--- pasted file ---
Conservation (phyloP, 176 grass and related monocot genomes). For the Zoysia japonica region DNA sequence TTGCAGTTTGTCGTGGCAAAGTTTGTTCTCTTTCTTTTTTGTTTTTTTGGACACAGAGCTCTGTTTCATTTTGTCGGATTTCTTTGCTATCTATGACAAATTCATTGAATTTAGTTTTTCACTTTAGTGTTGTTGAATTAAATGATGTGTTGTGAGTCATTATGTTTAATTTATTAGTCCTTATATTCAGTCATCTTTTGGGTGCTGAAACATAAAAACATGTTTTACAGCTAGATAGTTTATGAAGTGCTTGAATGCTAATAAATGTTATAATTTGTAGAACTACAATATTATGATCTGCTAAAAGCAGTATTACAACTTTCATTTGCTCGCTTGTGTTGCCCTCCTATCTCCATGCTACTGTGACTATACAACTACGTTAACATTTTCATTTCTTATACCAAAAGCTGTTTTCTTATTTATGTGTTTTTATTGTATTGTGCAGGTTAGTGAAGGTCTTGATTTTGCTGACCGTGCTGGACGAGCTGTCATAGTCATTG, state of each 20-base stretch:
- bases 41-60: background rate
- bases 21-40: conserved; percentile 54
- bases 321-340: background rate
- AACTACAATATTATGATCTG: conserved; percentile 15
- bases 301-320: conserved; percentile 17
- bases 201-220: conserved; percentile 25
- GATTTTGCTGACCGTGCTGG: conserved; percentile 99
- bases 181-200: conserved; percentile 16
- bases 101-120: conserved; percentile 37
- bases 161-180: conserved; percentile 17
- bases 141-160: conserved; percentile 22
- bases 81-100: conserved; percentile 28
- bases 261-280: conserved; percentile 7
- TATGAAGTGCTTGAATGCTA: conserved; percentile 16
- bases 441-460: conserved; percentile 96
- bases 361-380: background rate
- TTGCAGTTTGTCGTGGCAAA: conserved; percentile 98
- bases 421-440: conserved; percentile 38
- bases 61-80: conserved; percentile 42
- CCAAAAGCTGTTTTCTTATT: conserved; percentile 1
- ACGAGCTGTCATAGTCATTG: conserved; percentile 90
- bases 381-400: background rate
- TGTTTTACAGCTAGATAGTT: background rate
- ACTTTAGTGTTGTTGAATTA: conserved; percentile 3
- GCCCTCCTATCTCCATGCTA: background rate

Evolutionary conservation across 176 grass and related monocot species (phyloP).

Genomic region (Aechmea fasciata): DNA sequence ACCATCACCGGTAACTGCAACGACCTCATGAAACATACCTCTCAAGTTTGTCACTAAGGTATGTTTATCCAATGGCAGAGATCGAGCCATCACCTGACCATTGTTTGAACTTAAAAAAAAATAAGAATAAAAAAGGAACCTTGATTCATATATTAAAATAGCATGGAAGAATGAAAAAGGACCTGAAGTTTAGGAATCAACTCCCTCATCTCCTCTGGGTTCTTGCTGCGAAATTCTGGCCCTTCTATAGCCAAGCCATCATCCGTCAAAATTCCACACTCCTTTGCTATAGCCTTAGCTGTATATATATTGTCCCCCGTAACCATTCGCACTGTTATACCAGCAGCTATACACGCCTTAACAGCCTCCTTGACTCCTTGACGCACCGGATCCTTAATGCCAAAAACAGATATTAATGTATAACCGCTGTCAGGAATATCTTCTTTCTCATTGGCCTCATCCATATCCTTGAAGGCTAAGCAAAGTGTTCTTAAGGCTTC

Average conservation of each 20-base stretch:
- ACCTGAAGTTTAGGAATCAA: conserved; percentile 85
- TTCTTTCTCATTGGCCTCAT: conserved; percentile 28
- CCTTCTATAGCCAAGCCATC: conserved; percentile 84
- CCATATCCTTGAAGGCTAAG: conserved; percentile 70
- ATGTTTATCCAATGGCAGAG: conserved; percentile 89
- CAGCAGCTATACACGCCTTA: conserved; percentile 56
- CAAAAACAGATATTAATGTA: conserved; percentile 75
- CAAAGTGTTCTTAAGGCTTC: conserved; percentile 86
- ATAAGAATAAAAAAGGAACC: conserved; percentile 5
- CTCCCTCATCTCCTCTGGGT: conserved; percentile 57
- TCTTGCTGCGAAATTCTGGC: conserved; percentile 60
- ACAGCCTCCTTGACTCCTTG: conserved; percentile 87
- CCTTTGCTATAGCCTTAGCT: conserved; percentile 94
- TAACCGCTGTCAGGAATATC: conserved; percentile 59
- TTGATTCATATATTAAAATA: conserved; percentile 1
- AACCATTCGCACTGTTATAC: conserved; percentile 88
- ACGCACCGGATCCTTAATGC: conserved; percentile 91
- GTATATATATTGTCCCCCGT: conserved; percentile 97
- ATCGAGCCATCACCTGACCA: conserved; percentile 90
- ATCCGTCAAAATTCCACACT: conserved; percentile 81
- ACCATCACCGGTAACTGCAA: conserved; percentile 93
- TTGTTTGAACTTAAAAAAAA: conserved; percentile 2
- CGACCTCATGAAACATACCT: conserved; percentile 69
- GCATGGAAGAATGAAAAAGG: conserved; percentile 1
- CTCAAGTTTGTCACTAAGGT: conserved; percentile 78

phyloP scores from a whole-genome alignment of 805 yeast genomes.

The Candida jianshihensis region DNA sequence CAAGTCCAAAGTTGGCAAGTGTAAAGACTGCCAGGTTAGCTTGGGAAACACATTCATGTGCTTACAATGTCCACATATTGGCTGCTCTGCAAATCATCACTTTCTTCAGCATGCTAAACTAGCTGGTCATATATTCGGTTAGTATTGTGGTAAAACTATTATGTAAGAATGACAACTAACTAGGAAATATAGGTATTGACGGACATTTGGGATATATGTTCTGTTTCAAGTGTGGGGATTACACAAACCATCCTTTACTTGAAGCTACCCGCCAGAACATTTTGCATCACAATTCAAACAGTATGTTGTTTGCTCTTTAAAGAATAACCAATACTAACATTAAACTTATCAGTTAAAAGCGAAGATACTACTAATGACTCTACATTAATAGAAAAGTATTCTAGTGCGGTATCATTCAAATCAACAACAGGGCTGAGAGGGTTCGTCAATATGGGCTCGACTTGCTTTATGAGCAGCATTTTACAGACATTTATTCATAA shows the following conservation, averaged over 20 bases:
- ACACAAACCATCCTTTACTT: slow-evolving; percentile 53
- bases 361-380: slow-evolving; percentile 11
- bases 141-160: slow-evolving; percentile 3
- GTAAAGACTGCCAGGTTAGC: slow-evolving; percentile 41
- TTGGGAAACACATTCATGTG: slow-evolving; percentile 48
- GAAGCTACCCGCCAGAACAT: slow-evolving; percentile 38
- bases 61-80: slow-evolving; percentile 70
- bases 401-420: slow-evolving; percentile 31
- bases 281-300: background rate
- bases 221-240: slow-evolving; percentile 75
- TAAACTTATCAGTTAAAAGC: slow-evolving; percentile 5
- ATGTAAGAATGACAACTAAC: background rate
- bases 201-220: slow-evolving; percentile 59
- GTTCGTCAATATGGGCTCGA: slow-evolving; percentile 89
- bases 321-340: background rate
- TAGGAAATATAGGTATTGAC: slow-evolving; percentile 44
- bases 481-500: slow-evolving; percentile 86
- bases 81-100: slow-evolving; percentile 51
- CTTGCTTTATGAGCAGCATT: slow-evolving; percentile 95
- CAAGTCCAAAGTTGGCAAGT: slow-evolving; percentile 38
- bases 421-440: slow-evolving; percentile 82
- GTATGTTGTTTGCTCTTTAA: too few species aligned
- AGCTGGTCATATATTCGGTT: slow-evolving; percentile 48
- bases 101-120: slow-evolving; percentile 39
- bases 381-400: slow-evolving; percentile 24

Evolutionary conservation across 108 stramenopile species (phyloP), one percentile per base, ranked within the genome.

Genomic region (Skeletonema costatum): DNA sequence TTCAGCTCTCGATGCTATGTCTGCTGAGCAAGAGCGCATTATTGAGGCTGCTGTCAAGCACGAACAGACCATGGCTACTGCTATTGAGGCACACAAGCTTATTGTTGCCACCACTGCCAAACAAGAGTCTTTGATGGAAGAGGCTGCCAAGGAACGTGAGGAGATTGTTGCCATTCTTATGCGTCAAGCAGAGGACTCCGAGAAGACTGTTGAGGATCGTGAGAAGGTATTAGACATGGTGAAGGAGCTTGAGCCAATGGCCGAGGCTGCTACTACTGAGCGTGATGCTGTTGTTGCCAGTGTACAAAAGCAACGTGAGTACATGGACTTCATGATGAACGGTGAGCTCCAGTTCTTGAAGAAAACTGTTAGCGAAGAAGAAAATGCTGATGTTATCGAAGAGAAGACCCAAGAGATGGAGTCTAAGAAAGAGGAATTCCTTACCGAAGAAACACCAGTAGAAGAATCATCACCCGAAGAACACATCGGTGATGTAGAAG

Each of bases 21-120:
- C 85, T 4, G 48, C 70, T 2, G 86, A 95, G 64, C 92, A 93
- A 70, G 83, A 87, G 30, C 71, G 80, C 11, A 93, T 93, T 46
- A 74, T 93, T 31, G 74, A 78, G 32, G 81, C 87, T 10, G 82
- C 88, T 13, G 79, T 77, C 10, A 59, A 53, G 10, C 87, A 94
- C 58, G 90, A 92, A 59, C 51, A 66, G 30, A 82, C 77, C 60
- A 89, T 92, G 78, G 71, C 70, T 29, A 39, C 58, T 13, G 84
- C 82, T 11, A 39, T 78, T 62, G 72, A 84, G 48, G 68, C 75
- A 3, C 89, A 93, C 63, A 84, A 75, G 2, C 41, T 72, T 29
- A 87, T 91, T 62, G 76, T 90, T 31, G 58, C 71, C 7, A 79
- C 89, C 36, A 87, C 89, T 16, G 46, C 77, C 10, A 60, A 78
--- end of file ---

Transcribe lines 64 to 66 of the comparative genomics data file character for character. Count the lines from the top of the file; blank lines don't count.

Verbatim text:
- bases 401-420: slow-evolving; percentile 31
- bases 281-300: background rate
- bases 221-240: slow-evolving; percentile 75